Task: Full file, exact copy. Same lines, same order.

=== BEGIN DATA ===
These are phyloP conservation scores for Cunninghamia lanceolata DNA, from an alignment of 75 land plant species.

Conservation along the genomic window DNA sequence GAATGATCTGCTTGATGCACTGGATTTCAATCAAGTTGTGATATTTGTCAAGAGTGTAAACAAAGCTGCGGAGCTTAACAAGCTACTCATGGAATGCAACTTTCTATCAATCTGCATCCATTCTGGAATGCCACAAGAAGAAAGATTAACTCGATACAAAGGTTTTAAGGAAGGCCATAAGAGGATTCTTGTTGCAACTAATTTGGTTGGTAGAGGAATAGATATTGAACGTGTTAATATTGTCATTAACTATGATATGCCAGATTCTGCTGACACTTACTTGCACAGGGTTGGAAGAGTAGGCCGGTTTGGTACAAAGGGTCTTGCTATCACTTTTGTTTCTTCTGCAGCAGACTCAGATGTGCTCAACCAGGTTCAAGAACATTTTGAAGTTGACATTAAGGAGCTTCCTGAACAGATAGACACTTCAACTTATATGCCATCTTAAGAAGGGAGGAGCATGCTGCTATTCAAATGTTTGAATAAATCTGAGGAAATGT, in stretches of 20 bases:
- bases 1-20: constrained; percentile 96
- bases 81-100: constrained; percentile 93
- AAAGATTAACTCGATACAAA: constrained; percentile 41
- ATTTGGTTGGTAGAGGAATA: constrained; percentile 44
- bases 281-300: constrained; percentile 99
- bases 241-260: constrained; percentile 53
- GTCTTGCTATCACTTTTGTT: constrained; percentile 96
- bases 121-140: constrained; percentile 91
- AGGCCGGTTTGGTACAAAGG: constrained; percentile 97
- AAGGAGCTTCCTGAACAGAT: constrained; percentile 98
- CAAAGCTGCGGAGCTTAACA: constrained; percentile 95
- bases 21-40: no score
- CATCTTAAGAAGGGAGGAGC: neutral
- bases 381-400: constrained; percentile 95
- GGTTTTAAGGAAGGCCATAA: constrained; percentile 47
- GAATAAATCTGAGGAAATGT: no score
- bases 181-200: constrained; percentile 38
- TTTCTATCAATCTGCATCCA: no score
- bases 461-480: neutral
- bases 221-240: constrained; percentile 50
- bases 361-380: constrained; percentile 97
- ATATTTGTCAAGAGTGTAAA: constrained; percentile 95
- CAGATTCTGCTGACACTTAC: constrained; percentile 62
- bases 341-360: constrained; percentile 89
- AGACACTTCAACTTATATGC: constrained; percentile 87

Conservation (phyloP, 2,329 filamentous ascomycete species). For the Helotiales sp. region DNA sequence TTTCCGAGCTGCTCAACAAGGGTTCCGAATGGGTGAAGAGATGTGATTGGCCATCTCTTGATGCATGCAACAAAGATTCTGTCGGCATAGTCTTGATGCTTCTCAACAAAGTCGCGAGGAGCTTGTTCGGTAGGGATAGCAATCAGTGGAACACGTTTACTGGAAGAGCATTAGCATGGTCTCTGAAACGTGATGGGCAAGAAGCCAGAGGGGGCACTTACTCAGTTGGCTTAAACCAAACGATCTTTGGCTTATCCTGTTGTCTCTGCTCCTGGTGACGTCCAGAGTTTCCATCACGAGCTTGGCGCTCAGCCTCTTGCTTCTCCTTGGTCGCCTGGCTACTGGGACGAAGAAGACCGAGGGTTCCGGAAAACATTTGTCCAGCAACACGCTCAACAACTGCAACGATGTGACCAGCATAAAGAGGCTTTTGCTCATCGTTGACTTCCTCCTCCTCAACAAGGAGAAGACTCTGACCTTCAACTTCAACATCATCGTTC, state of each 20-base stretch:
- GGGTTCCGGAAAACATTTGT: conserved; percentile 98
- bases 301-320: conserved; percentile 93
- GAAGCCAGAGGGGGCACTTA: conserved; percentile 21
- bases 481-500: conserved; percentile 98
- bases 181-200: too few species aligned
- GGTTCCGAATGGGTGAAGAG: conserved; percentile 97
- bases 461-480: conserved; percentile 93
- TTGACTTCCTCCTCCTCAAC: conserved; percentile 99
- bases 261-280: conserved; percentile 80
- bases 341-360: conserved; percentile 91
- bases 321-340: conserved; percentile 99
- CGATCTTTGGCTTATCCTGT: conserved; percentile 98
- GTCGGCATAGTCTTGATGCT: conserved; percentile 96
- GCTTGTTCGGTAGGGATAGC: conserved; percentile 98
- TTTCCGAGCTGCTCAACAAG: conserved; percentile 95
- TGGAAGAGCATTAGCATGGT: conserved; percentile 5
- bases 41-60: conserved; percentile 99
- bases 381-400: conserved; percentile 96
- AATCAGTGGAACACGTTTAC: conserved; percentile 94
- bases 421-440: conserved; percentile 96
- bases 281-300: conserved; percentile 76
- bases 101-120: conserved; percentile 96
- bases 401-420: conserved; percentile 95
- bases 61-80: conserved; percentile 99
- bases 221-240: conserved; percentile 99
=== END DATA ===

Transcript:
These are phyloP conservation scores for Cunninghamia lanceolata DNA, from an alignment of 75 land plant species.

Conservation along the genomic window DNA sequence GAATGATCTGCTTGATGCACTGGATTTCAATCAAGTTGTGATATTTGTCAAGAGTGTAAACAAAGCTGCGGAGCTTAACAAGCTACTCATGGAATGCAACTTTCTATCAATCTGCATCCATTCTGGAATGCCACAAGAAGAAAGATTAACTCGATACAAAGGTTTTAAGGAAGGCCATAAGAGGATTCTTGTTGCAACTAATTTGGTTGGTAGAGGAATAGATATTGAACGTGTTAATATTGTCATTAACTATGATATGCCAGATTCTGCTGACACTTACTTGCACAGGGTTGGAAGAGTAGGCCGGTTTGGTACAAAGGGTCTTGCTATCACTTTTGTTTCTTCTGCAGCAGACTCAGATGTGCTCAACCAGGTTCAAGAACATTTTGAAGTTGACATTAAGGAGCTTCCTGAACAGATAGACACTTCAACTTATATGCCATCTTAAGAAGGGAGGAGCATGCTGCTATTCAAATGTTTGAATAAATCTGAGGAAATGT, in stretches of 20 bases:
- bases 1-20: constrained; percentile 96
- bases 81-100: constrained; percentile 93
- AAAGATTAACTCGATACAAA: constrained; percentile 41
- ATTTGGTTGGTAGAGGAATA: constrained; percentile 44
- bases 281-300: constrained; percentile 99
- bases 241-260: constrained; percentile 53
- GTCTTGCTATCACTTTTGTT: constrained; percentile 96
- bases 121-140: constrained; percentile 91
- AGGCCGGTTTGGTACAAAGG: constrained; percentile 97
- AAGGAGCTTCCTGAACAGAT: constrained; percentile 98
- CAAAGCTGCGGAGCTTAACA: constrained; percentile 95
- bases 21-40: no score
- CATCTTAAGAAGGGAGGAGC: neutral
- bases 381-400: constrained; percentile 95
- GGTTTTAAGGAAGGCCATAA: constrained; percentile 47
- GAATAAATCTGAGGAAATGT: no score
- bases 181-200: constrained; percentile 38
- TTTCTATCAATCTGCATCCA: no score
- bases 461-480: neutral
- bases 221-240: constrained; percentile 50
- bases 361-380: constrained; percentile 97
- ATATTTGTCAAGAGTGTAAA: constrained; percentile 95
- CAGATTCTGCTGACACTTAC: constrained; percentile 62
- bases 341-360: constrained; percentile 89
- AGACACTTCAACTTATATGC: constrained; percentile 87

Conservation (phyloP, 2,329 filamentous ascomycete species). For the Helotiales sp. region DNA sequence TTTCCGAGCTGCTCAACAAGGGTTCCGAATGGGTGAAGAGATGTGATTGGCCATCTCTTGATGCATGCAACAAAGATTCTGTCGGCATAGTCTTGATGCTTCTCAACAAAGTCGCGAGGAGCTTGTTCGGTAGGGATAGCAATCAGTGGAACACGTTTACTGGAAGAGCATTAGCATGGTCTCTGAAACGTGATGGGCAAGAAGCCAGAGGGGGCACTTACTCAGTTGGCTTAAACCAAACGATCTTTGGCTTATCCTGTTGTCTCTGCTCCTGGTGACGTCCAGAGTTTCCATCACGAGCTTGGCGCTCAGCCTCTTGCTTCTCCTTGGTCGCCTGGCTACTGGGACGAAGAAGACCGAGGGTTCCGGAAAACATTTGTCCAGCAACACGCTCAACAACTGCAACGATGTGACCAGCATAAAGAGGCTTTTGCTCATCGTTGACTTCCTCCTCCTCAACAAGGAGAAGACTCTGACCTTCAACTTCAACATCATCGTTC, state of each 20-base stretch:
- GGGTTCCGGAAAACATTTGT: conserved; percentile 98
- bases 301-320: conserved; percentile 93
- GAAGCCAGAGGGGGCACTTA: conserved; percentile 21
- bases 481-500: conserved; percentile 98
- bases 181-200: too few species aligned
- GGTTCCGAATGGGTGAAGAG: conserved; percentile 97
- bases 461-480: conserved; percentile 93
- TTGACTTCCTCCTCCTCAAC: conserved; percentile 99
- bases 261-280: conserved; percentile 80
- bases 341-360: conserved; percentile 91
- bases 321-340: conserved; percentile 99
- CGATCTTTGGCTTATCCTGT: conserved; percentile 98
- GTCGGCATAGTCTTGATGCT: conserved; percentile 96
- GCTTGTTCGGTAGGGATAGC: conserved; percentile 98
- TTTCCGAGCTGCTCAACAAG: conserved; percentile 95
- TGGAAGAGCATTAGCATGGT: conserved; percentile 5
- bases 41-60: conserved; percentile 99
- bases 381-400: conserved; percentile 96
- AATCAGTGGAACACGTTTAC: conserved; percentile 94
- bases 421-440: conserved; percentile 96
- bases 281-300: conserved; percentile 76
- bases 101-120: conserved; percentile 96
- bases 401-420: conserved; percentile 95
- bases 61-80: conserved; percentile 99
- bases 221-240: conserved; percentile 99